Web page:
But women suffer more from the conditions of imprisonment: no sanitary pads, no showers, no bed linen or even mattresses on the iron beds.
Often there are fewer beds than the number of women in the cell and so they have to sleep on the concrete floor.
How is this engagement and sacrifice reported in Belarus?
The media is not really focussed on the fact that the protest movement is composed of different social groups, maybe because it is so all-encompassing.
The women’s marches that took place on Saturdays were widely reported. The women were highly praised by the general public for their courage.
What more could the EU do to help? Are sanctions not sufficient?
The regime will survive while it still has money to pay salaries to those who beat, arrest and condemn peaceful protesters. Individual sanctions would help, because they would create psychological pressure on those who collaborate with the dictatorship.
We want a peaceful solution and so I’m not sure if a UN force would be a good idea. I don’t know the recipe, to tell the truth. But there is one thing I’m pretty sure about: that it’s the Belarusian people who live in the country who have in their hands the future of the country.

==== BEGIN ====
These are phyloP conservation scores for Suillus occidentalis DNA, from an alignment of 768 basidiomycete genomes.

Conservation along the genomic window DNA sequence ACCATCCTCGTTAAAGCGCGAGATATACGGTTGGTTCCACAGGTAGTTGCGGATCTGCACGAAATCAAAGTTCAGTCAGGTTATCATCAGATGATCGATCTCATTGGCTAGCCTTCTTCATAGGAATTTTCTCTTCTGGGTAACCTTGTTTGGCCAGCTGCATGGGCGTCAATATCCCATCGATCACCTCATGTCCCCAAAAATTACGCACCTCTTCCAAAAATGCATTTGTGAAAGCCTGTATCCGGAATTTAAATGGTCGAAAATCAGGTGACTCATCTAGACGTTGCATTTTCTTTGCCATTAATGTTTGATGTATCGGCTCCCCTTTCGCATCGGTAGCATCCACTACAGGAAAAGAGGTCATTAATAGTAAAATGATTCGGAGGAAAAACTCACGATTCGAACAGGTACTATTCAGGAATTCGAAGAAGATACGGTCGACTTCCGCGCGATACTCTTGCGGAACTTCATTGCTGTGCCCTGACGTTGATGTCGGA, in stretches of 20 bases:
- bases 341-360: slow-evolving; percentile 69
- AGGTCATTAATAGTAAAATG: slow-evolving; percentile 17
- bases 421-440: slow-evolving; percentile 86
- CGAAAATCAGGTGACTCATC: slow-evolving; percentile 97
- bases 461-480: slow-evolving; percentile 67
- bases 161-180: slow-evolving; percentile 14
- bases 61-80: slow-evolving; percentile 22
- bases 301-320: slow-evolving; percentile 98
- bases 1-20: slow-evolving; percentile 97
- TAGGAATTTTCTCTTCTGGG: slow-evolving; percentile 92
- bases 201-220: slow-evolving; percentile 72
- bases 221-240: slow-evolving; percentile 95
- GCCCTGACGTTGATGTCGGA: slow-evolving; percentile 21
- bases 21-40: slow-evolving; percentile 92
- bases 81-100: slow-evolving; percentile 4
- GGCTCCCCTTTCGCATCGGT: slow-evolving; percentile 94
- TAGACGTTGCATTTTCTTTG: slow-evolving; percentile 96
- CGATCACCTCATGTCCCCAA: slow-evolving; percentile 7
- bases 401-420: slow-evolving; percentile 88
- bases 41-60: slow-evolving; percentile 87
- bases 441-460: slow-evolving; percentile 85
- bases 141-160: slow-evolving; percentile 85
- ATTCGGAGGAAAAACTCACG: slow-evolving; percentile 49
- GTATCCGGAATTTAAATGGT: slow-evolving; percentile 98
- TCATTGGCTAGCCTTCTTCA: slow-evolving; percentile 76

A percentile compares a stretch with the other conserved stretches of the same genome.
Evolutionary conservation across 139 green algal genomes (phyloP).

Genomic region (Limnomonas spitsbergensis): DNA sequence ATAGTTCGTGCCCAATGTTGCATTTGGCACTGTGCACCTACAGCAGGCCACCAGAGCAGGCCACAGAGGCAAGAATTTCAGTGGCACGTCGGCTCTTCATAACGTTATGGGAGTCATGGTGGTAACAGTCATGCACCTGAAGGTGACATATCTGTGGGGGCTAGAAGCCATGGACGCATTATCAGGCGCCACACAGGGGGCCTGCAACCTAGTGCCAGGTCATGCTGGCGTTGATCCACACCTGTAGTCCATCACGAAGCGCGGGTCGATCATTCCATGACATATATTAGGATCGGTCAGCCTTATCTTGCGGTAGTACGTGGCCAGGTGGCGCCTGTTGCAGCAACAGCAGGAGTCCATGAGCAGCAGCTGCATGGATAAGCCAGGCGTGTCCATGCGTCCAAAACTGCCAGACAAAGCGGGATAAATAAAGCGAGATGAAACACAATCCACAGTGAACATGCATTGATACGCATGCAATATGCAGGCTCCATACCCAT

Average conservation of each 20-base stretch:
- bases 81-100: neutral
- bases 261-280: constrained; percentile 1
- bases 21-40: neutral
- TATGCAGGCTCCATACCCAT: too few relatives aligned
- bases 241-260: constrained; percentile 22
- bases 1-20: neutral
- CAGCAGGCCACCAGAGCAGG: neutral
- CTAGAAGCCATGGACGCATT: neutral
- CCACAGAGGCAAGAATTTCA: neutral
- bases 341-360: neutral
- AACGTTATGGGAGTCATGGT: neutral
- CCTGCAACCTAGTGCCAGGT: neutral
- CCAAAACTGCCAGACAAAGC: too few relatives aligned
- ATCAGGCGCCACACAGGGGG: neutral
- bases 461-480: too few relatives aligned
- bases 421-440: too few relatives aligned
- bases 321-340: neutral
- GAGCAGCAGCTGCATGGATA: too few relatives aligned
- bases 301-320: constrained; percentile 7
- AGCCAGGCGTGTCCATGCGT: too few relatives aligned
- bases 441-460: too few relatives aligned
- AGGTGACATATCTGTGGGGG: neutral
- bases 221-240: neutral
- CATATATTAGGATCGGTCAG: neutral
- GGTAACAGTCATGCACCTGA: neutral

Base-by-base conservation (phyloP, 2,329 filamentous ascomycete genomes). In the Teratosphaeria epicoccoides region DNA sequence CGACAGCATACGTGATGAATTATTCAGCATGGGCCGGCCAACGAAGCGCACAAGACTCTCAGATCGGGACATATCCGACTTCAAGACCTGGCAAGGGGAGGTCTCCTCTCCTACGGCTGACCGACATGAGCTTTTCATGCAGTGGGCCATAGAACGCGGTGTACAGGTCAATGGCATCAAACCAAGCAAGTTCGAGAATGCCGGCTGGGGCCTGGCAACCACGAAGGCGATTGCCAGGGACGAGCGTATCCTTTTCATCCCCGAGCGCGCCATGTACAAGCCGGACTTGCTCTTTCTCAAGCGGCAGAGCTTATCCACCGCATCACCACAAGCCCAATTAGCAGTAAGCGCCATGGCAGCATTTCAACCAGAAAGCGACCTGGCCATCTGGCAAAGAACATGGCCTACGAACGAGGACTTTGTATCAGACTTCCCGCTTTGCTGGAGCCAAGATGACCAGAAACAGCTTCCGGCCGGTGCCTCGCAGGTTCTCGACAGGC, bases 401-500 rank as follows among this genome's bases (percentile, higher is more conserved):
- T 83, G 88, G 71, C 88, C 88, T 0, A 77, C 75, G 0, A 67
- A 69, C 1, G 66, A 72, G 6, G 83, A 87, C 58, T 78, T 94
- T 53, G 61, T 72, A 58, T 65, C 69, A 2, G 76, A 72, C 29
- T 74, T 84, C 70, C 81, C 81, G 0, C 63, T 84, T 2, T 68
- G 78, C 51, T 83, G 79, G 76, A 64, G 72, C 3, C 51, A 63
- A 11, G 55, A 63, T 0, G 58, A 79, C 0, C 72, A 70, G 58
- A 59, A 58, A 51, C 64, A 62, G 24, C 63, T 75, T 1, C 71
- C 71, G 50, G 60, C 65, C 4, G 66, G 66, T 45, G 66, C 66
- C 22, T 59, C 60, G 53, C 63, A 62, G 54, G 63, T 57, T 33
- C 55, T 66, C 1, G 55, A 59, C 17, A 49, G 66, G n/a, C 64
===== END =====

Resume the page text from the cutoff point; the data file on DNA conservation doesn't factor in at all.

How do you see the role of the Belarusian diaspora in supporting people in Belarus?
Our main duty is to inform western society and keep attention highly focused on the situation in Belarus.
Since last summer the Belarusian diaspora all over the world has been doing this through demonstrations, social media campaigns, establishing relations with politicians, journalists and everyone who can help promote the interests of civil society in Belarus. In Italy, we are continually translating and posting copious amounts of news.
Nevertheless, whatever we do, we still have a feeling that it’s never enough, because the repression, the violence and the suffering of our fellow-citizens goes on. We know our demonstrations encourage those who are now behind this new iron curtain (since 20 December 2020 there are severe restrictions on leaving the country),.
We keep going into the streets here in Italy and elsewhere as much as the pandemic allows us to. It’s crucial to let those inside Belarus know that they are not alone.
We also participate in various charity projects and donate money, even though the state does everything to block any possibility of helping financially those who have to pay fines or who have lost their jobs because of their political opinions.
Still we do our best and we don’t give up! We just have no other choice.
Katia Glod, Independent political risk analyst on former Soviet countries and non-resident fellow with the Center for European Policy Analysis, Washington, DC, contributed to this interview.
Maria Laura Franciosi, Katia Glod and Ekaterina Ziuziuk will be among the speakers at the sixth in the New Europeans series of FB Livestreams on Belarus, East and Central Europe, taking place on Monday, 8 March, 7 PM CET. For more details, click here.